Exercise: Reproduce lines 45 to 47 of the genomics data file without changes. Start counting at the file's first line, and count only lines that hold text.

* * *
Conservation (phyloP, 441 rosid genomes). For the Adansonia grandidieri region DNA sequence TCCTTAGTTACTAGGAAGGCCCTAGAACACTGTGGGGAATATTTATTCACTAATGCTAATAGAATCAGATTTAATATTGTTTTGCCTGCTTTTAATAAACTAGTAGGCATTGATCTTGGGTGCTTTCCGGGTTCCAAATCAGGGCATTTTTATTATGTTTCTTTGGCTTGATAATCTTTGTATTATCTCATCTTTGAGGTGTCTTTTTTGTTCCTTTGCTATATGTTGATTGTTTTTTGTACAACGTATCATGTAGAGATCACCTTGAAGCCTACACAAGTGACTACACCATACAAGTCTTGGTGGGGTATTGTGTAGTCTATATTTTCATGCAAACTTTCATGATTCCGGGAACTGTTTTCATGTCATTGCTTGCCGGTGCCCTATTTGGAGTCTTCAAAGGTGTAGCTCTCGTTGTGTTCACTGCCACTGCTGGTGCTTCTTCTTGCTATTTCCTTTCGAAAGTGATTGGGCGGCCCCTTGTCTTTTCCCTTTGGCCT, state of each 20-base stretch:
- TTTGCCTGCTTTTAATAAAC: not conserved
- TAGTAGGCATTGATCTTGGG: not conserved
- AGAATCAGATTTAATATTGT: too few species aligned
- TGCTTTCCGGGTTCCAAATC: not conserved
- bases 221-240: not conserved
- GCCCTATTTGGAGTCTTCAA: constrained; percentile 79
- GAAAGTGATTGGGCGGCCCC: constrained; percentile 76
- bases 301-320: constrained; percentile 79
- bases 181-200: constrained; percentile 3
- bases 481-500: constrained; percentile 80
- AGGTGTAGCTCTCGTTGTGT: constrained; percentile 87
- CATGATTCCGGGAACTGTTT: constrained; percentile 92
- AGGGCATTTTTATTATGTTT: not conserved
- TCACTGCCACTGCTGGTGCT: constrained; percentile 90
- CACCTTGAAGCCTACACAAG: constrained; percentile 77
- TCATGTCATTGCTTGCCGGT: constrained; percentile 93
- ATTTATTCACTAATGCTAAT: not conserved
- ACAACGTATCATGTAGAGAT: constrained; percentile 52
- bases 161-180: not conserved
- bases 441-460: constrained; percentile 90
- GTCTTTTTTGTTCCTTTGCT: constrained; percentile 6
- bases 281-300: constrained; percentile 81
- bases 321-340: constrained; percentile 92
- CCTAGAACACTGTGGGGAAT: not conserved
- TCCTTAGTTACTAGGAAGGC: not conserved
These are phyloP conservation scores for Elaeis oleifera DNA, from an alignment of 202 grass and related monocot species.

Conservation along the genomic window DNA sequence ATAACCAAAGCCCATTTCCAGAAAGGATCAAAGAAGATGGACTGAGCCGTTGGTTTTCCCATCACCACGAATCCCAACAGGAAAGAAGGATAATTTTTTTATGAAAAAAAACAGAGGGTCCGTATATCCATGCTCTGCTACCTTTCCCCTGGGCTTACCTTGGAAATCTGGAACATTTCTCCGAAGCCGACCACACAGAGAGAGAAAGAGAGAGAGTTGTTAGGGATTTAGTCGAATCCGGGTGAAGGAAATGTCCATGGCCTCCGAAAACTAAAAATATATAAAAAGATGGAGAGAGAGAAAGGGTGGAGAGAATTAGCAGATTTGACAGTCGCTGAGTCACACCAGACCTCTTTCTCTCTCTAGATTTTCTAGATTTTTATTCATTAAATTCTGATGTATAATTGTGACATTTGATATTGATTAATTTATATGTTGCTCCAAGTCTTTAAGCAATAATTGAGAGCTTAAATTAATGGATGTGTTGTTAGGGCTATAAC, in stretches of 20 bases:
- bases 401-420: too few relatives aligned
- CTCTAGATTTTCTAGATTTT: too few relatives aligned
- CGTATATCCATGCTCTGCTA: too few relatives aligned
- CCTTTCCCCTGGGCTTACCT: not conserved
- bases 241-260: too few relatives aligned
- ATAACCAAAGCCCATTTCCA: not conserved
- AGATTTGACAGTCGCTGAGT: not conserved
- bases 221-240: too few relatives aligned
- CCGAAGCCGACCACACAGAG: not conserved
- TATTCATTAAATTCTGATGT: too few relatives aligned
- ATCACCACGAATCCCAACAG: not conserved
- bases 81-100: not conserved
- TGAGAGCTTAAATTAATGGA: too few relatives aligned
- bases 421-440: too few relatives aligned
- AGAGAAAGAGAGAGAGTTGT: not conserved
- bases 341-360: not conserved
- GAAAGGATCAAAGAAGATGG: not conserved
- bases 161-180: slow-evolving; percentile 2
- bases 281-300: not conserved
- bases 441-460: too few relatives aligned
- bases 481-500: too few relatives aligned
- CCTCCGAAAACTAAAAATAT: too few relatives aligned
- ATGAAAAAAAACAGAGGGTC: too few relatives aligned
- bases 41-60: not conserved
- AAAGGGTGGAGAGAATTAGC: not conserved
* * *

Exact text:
- GAAAGGATCAAAGAAGATGG: not conserved
- bases 161-180: slow-evolving; percentile 2
- bases 281-300: not conserved